. . . As a poet, folklorist, and storyteller long interested in “All Kinds Of Fur,” I wondered what happened to the tale in the hands of other editors and collectors, especially those who did not revise their texts as extensively as the Grimms did. So, I searched for the story in folktale collections throughout the world. In these tales, All Kinds Of Fur / Cat-Skin / Sack-cloth / Hanchi (Clay Pot) always dons an unattractive body covering, and she appears to others as male or female, human or spirit-world being, or a living entity whose characteristics cannot be discerned. In Palestine, she wraps herself in sackcloth and appears to be an old man or a jinn. In Sudan, she removes the skin from an old man and covers herself. In Japan, she wears frog’s skin; in Norway, crow’s skin; in Slavic countries, mouse skin. For Romanians living in the Balkans, she turns herself into sea foam. . . . What I learned, above all, through my research was that the young woman uses many creative strategies to save herself and craft a new life. . . .

ALL KINDS OF FUR underscores the importance of making one’s own translation of a source text:

. . . What might I learn if I looked, myself—poet, folklorist, feminist—at the Grimms’ words? Plenty, as it turned out. The several discoveries I made more than surprised me; they unsettled me. They changed forever my vision of the tale. For example, All Kinds Of Fur calls herself “Kind” (“child”) as she hides from men in the woods; yet almost all translators use the female-identified term “girl.” I use “child,” though, to point out how All Kinds Of Fur purposefully un-sexes—and protects—herself through her choice of words. For similar reasons, I use the pronoun “it” to refer to All Kinds Of Fur when the text calls for the neuter pronoun. (Read my 2012 book chapter, here, for more details on the tale and its translation). . . .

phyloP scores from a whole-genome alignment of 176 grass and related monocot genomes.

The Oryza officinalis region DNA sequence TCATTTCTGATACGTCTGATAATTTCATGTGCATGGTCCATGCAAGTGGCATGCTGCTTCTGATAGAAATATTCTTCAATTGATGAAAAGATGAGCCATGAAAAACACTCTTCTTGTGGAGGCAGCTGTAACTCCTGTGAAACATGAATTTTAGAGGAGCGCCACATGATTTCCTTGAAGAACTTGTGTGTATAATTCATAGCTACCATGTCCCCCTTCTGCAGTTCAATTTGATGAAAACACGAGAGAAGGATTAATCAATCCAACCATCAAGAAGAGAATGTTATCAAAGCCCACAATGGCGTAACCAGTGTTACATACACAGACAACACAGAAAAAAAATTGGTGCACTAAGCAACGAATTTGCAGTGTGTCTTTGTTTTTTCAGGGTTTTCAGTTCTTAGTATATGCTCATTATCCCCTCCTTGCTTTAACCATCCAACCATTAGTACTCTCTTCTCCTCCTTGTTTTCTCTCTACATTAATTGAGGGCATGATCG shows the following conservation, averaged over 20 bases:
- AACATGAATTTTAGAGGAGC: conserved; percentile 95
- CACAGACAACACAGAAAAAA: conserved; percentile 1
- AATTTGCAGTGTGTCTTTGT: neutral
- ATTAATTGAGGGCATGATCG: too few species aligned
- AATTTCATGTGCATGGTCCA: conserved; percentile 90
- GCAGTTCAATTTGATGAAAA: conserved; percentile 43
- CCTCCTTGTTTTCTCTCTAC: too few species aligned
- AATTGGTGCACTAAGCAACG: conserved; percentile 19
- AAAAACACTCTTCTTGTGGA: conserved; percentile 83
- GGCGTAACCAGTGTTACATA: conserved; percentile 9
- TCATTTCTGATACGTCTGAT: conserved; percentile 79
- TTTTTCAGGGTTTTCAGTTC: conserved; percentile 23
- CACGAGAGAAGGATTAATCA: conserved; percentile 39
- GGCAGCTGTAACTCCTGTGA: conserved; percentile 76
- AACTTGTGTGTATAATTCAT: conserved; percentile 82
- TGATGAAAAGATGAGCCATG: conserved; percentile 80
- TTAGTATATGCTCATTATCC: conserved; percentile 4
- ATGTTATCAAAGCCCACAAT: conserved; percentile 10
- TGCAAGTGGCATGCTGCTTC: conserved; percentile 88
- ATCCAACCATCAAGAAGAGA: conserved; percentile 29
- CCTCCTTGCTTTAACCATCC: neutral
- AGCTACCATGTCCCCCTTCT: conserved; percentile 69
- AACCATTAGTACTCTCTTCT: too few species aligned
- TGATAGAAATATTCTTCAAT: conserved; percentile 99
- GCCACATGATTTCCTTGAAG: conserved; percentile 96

New poetry from Deerbrook Editions


cover grab KIN S

In these poems, Margaret Yocom offers a new vision of Jakob and Wilhelm Grimm’s controversial “Allerleirauh” (“All Kinds Of Fur”), a lesser-known version of “Cinderella” that opens with incest. Erasing the Grimms’ words to reveal a young woman’s story of her journey to a new, full life, Yocom asks, What would ‘All Kinds of Fur’ say if she could tell her own tale? In ALL KINDS OF FUR , the heroine’s words rise.

Erasure is a contemporary poetry-writing practice. Poets begin with a source text of any kind and then “erase” selected words and letters, using one or several methods—such as whiting or blacking out their selections, or “ghosting” them with a gray font. What remains are erasure poems.

In her “Afterword: tale / translation / erasure,” the author explores the history of the tale “All Kinds Of Fur” (and its many, international versions) as well as her translation of the Grimms’ text. She also discusses erasure poetry more fully and mentions other erasure poets and their work.  Here is an excerpt about the author’s own erasure practice:

. . . For me, the process of erasure has not been “What words should I erase?” but rather “What words rise?” Erasure offers me a chance to make visible and concrete a conversation—perhaps, even, an argument— between two texts. Through such a poem, rather than an essay, I can disagree with other interpretations of the tale as well as the assumptions of its translators. I can also create an alternative vision that presents the way a young woman, a survivor of abuse, would tell this tale . . .

Available now only on the press site.

  Cover art: Painting Bear Girl by Anne Siems.

Forthcoming title from another Maine author


Available now, only on the site. Where You Happen To Be by Leonore Hildebrandt.

Check out the flip-thru preview and read a few poems.

Poems by Leonore hildebrandt

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Praise for Where You Happen to Be from Dawn Potter:

In Where You Happen to Be , Leonore Hildebrandt writes of “discern[ing] layers / of sound and scent,” of probing “the human dilemma / of purpose and failure.” The poems in this collection assume this task of recognition and discovery. Gently, and with a great and detailed patience, she walks us through physical and emotional landscapes, narrating travels that feel both in and out of time. “The living,” Hildebrandt writes, “inherit the world’s blindness— / so much of it, they get blissfully drunk.” Yet as her poems celebrate and mourn our blindness, they also remind us, again and again, of the power of resilience: “Let one lake rest on another.”

—Dawn Potter

The cover features a painting by Susan Hammond